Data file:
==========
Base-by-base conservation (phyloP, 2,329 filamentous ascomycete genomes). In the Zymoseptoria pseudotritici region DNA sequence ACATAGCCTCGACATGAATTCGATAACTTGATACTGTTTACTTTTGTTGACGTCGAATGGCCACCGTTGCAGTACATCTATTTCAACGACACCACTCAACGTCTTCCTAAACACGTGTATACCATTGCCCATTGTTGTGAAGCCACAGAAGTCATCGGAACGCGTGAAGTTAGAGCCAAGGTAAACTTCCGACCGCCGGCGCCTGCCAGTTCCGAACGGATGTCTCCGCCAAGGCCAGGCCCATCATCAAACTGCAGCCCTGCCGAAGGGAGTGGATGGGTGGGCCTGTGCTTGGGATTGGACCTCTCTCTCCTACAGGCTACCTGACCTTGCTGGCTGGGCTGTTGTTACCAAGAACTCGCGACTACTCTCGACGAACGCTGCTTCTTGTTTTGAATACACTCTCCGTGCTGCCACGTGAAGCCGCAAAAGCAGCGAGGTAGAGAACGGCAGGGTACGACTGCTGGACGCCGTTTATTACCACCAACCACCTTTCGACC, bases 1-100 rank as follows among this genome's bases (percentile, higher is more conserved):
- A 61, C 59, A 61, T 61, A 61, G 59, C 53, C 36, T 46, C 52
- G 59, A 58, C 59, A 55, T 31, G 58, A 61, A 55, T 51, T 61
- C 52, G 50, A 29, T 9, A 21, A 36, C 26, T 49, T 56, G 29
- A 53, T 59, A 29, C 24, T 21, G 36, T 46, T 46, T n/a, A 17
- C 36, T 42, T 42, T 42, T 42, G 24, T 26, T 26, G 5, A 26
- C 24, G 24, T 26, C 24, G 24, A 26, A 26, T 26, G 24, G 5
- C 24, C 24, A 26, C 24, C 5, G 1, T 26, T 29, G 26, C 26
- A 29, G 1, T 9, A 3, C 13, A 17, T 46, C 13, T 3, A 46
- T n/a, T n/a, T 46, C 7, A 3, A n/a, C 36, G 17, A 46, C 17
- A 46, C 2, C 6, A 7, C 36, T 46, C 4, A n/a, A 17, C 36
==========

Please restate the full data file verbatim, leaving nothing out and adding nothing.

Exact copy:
Base-by-base conservation (phyloP, 2,329 filamentous ascomycete genomes). In the Zymoseptoria pseudotritici region DNA sequence ACATAGCCTCGACATGAATTCGATAACTTGATACTGTTTACTTTTGTTGACGTCGAATGGCCACCGTTGCAGTACATCTATTTCAACGACACCACTCAACGTCTTCCTAAACACGTGTATACCATTGCCCATTGTTGTGAAGCCACAGAAGTCATCGGAACGCGTGAAGTTAGAGCCAAGGTAAACTTCCGACCGCCGGCGCCTGCCAGTTCCGAACGGATGTCTCCGCCAAGGCCAGGCCCATCATCAAACTGCAGCCCTGCCGAAGGGAGTGGATGGGTGGGCCTGTGCTTGGGATTGGACCTCTCTCTCCTACAGGCTACCTGACCTTGCTGGCTGGGCTGTTGTTACCAAGAACTCGCGACTACTCTCGACGAACGCTGCTTCTTGTTTTGAATACACTCTCCGTGCTGCCACGTGAAGCCGCAAAAGCAGCGAGGTAGAGAACGGCAGGGTACGACTGCTGGACGCCGTTTATTACCACCAACCACCTTTCGACC, bases 1-100 rank as follows among this genome's bases (percentile, higher is more conserved):
- A 61, C 59, A 61, T 61, A 61, G 59, C 53, C 36, T 46, C 52
- G 59, A 58, C 59, A 55, T 31, G 58, A 61, A 55, T 51, T 61
- C 52, G 50, A 29, T 9, A 21, A 36, C 26, T 49, T 56, G 29
- A 53, T 59, A 29, C 24, T 21, G 36, T 46, T 46, T n/a, A 17
- C 36, T 42, T 42, T 42, T 42, G 24, T 26, T 26, G 5, A 26
- C 24, G 24, T 26, C 24, G 24, A 26, A 26, T 26, G 24, G 5
- C 24, C 24, A 26, C 24, C 5, G 1, T 26, T 29, G 26, C 26
- A 29, G 1, T 9, A 3, C 13, A 17, T 46, C 13, T 3, A 46
- T n/a, T n/a, T 46, C 7, A 3, A n/a, C 36, G 17, A 46, C 17
- A 46, C 2, C 6, A 7, C 36, T 46, C 4, A n/a, A 17, C 36